15) "The Lambs of London" by Peter Ackroyd

My grandparents started taking me to see Shakespeare on stage when I was 6. It was a production of "Much Ado About Nothing" in the Regent's Park outdoor theatre in London, and the play was not lacking in some dark subject matter from a six-year-old's point of view. Fittingly I remember only two things about it (the light and the dark): that Beatrice came speeding onstage on a bicycle at the play's beginning (it had an Edwardian setting), and the long torchlight procession to Hero's "tomb" midway through the play. Pretty good recall for a wee tot, eh? It obviously made a big impression. Two years later, they took me to a production of "Comedy of Errors" and I was so enthralled I demanded to see it a second time. I remember it more vividly than almost any other play I have ever seen.

In the years that followed, my grandmother was firm in her insistence that I would get a great deal more out of the plays if I read them first, or (barring that) read the account of the plot in the edition of "Lambs' Tales" that always graced their shelves. "Tales from Shakespeare" was a summary of Shakespeare's stories written for children by Charles and Mary Lamb at the start of the 19th century. Apparently they divided their efforts along the lines of genre, Charles devoting himself to the tragedies, Mary to the comedies. Now that I have read Peter Ackroyd's fictionalized account of the siblings' private lives, I have to wonder whether the idea was that the turbid family dramas of the tragedies would be too much for Mary's strained psyche. But this surely underestimates the incredible violence that underlies the wit of plays like "The Winter's Tale" and "Measure for Measure." Not to mention the fact that Mary was apparently responsible (oddly) for covering "Romeo and Juliet."

Ackroyd's novel (which - hurrah! - is on the 1001 Books You Must Read Before You Die list) takes as its subject the Lamb siblings' relationship with William Ireland, a bookseller's son who comes forward with a series of astonishing unknown manuscripts of Shakespeare's. Ireland has ambitions to become a writer and scholar like Charles, who is himself wallowing in disappointment that his intellectual pursuits have failed to lift him out of the drudgery of a clerk's life. Mary, constantly under the eye of a highly critical mother and preferring the company of her increasingly senile father, allows herself to be drawn into the romance of Ireland's cult of the Bard. She is desperately frustrated by the lack of an outlet for her keen mental abilities and emotional energies. These situations come to a boil remarkably quickly, finally burbling over in a shocking moment of violence.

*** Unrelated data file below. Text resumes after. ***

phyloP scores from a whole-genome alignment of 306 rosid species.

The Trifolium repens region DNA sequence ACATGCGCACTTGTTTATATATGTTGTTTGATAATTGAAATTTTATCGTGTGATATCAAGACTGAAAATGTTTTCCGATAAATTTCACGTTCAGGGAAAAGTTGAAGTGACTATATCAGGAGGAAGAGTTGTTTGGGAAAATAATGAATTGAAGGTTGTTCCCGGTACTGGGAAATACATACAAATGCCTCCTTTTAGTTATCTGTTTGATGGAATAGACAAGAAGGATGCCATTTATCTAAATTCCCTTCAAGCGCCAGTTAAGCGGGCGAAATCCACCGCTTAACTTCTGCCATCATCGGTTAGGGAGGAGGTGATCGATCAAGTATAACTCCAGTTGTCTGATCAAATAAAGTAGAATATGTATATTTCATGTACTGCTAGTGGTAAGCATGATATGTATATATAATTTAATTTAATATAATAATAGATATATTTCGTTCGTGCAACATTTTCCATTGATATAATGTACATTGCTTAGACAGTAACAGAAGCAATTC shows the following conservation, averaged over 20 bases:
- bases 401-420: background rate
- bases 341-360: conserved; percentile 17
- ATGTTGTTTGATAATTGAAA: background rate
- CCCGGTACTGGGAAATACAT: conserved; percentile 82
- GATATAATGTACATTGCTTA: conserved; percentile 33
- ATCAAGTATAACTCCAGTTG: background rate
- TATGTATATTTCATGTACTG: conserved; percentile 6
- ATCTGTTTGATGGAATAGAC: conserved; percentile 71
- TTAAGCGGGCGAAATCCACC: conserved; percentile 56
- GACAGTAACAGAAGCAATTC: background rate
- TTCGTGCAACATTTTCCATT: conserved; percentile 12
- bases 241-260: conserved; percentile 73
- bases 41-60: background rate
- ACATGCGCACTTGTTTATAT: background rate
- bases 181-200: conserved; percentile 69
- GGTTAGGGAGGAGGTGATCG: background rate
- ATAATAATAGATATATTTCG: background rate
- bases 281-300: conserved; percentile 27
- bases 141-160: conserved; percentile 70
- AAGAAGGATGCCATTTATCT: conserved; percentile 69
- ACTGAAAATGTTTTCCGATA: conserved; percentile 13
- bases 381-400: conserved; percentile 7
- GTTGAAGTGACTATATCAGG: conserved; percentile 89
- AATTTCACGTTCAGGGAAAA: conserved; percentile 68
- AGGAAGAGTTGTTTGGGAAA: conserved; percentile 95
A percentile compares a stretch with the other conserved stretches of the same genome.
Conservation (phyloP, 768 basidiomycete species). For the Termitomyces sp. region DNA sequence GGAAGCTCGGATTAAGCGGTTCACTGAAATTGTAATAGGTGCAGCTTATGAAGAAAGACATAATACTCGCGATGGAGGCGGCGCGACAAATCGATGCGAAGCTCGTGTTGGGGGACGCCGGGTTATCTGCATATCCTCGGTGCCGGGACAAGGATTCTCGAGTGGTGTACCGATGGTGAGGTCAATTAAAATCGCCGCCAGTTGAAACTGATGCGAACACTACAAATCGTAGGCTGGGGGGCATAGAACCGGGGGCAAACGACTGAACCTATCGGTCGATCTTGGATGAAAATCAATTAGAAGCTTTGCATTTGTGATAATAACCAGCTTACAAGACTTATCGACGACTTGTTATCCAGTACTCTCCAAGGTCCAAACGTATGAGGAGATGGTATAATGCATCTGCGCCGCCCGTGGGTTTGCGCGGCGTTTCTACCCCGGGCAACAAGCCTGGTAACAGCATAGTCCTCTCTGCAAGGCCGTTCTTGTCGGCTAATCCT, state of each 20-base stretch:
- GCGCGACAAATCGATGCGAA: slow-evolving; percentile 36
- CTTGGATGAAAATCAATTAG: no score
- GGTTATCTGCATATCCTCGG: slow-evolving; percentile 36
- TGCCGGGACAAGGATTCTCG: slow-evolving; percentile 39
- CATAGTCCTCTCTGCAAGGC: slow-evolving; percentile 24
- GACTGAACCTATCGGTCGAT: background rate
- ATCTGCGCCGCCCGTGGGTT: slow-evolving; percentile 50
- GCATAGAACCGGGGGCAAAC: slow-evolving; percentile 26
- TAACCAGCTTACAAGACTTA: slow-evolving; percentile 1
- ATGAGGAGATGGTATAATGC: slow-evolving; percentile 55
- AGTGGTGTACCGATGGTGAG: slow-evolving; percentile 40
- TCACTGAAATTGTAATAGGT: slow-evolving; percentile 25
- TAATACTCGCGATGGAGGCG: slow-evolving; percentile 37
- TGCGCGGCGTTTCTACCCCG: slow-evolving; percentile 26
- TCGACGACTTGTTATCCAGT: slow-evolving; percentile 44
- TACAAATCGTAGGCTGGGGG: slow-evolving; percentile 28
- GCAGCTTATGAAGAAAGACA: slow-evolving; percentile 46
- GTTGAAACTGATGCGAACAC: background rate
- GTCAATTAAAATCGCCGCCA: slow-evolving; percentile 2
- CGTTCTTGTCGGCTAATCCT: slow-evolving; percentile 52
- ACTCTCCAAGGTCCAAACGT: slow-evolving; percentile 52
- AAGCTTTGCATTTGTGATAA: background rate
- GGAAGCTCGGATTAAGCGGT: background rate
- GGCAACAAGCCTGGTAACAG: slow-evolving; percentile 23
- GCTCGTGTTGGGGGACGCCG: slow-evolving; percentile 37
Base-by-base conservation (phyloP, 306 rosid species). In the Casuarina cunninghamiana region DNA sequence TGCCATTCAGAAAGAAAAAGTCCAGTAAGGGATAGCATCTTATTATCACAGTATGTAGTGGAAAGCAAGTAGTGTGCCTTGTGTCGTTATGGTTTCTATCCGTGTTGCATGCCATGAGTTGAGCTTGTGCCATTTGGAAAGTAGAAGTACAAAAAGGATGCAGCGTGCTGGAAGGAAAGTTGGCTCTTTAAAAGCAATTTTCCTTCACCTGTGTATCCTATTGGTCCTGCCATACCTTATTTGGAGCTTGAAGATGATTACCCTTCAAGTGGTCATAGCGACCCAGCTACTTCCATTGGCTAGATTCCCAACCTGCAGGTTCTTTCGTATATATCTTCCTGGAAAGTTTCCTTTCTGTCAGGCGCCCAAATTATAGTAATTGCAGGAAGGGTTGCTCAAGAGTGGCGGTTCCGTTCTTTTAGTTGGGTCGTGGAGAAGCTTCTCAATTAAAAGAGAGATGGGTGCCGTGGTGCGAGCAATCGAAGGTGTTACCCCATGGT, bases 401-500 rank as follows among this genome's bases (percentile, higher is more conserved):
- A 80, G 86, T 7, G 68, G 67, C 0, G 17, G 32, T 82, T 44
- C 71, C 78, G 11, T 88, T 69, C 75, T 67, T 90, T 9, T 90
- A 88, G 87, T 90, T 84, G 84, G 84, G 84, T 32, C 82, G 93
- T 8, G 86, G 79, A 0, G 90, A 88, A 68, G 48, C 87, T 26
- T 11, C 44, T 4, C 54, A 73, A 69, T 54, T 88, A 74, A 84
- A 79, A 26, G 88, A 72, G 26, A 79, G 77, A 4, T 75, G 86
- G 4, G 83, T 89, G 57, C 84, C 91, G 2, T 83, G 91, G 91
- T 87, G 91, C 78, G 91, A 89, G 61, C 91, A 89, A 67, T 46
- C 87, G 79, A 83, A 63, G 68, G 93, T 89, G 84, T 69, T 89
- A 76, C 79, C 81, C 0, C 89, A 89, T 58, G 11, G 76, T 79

Let's say no more about that: Thar Be Spoilers. The book itself felt surprisingly slight, like it needed several more strands of plot or characterization to form a tapestry large enough to be a novel. The strands there were, without others to act as counterpoints, seemed conventional and unsurprising: the unfulfilled 19th century woman, the intellectually smothered clerk, the manuscript mystery. The loveliest and most interesting moments, I thought, dealt all too briefly with Mary and Charles's serenely nonsensical father. Their mother treats his utterances as almost oracular commentaries on whatever situation is in front of them. Mary, by contrast, enjoys a facet of his conversation that might later be characterized as Dada; talking to her father, she says at one point, is like having a conversation with language itself, in its purest form.

A quick and enjoyable read, but not as convention-shaking as I had hoped it would be.

The Lambs of London(2004)
Peter Ackroyd
March 12, 2008

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